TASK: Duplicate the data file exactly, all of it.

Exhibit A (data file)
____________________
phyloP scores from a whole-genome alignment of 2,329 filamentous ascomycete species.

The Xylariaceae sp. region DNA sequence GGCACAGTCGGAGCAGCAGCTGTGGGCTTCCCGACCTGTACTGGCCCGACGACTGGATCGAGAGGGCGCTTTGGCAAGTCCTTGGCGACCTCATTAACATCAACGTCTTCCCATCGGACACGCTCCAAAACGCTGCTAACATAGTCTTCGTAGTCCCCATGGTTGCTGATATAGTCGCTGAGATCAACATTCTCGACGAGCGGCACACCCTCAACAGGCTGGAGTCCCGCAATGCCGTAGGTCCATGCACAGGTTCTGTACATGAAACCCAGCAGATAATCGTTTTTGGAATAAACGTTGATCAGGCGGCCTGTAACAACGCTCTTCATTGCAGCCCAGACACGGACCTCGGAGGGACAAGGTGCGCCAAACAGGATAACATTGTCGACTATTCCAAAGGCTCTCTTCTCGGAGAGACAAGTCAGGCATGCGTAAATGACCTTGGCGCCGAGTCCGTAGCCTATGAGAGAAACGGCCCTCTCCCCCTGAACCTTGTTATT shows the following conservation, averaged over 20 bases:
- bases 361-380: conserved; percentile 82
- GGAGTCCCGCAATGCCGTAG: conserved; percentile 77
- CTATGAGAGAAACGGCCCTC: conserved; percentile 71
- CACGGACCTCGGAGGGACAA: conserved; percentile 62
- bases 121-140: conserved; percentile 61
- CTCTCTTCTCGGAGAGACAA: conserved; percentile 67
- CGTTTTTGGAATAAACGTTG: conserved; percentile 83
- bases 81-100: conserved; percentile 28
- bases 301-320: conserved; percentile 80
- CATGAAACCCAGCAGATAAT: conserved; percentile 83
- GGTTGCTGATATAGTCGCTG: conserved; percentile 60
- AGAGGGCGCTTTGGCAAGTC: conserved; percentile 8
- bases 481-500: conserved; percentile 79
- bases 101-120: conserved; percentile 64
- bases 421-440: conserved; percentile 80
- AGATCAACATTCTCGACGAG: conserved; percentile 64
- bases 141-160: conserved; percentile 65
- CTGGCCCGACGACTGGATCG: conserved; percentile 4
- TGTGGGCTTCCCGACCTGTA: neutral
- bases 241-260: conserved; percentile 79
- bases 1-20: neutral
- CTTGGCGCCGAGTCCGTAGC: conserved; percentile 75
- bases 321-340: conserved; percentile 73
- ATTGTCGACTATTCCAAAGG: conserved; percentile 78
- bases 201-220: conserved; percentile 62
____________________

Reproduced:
phyloP scores from a whole-genome alignment of 2,329 filamentous ascomycete species.

The Xylariaceae sp. region DNA sequence GGCACAGTCGGAGCAGCAGCTGTGGGCTTCCCGACCTGTACTGGCCCGACGACTGGATCGAGAGGGCGCTTTGGCAAGTCCTTGGCGACCTCATTAACATCAACGTCTTCCCATCGGACACGCTCCAAAACGCTGCTAACATAGTCTTCGTAGTCCCCATGGTTGCTGATATAGTCGCTGAGATCAACATTCTCGACGAGCGGCACACCCTCAACAGGCTGGAGTCCCGCAATGCCGTAGGTCCATGCACAGGTTCTGTACATGAAACCCAGCAGATAATCGTTTTTGGAATAAACGTTGATCAGGCGGCCTGTAACAACGCTCTTCATTGCAGCCCAGACACGGACCTCGGAGGGACAAGGTGCGCCAAACAGGATAACATTGTCGACTATTCCAAAGGCTCTCTTCTCGGAGAGACAAGTCAGGCATGCGTAAATGACCTTGGCGCCGAGTCCGTAGCCTATGAGAGAAACGGCCCTCTCCCCCTGAACCTTGTTATT shows the following conservation, averaged over 20 bases:
- bases 361-380: conserved; percentile 82
- GGAGTCCCGCAATGCCGTAG: conserved; percentile 77
- CTATGAGAGAAACGGCCCTC: conserved; percentile 71
- CACGGACCTCGGAGGGACAA: conserved; percentile 62
- bases 121-140: conserved; percentile 61
- CTCTCTTCTCGGAGAGACAA: conserved; percentile 67
- CGTTTTTGGAATAAACGTTG: conserved; percentile 83
- bases 81-100: conserved; percentile 28
- bases 301-320: conserved; percentile 80
- CATGAAACCCAGCAGATAAT: conserved; percentile 83
- GGTTGCTGATATAGTCGCTG: conserved; percentile 60
- AGAGGGCGCTTTGGCAAGTC: conserved; percentile 8
- bases 481-500: conserved; percentile 79
- bases 101-120: conserved; percentile 64
- bases 421-440: conserved; percentile 80
- AGATCAACATTCTCGACGAG: conserved; percentile 64
- bases 141-160: conserved; percentile 65
- CTGGCCCGACGACTGGATCG: conserved; percentile 4
- TGTGGGCTTCCCGACCTGTA: neutral
- bases 241-260: conserved; percentile 79
- bases 1-20: neutral
- CTTGGCGCCGAGTCCGTAGC: conserved; percentile 75
- bases 321-340: conserved; percentile 73
- ATTGTCGACTATTCCAAAGG: conserved; percentile 78
- bases 201-220: conserved; percentile 62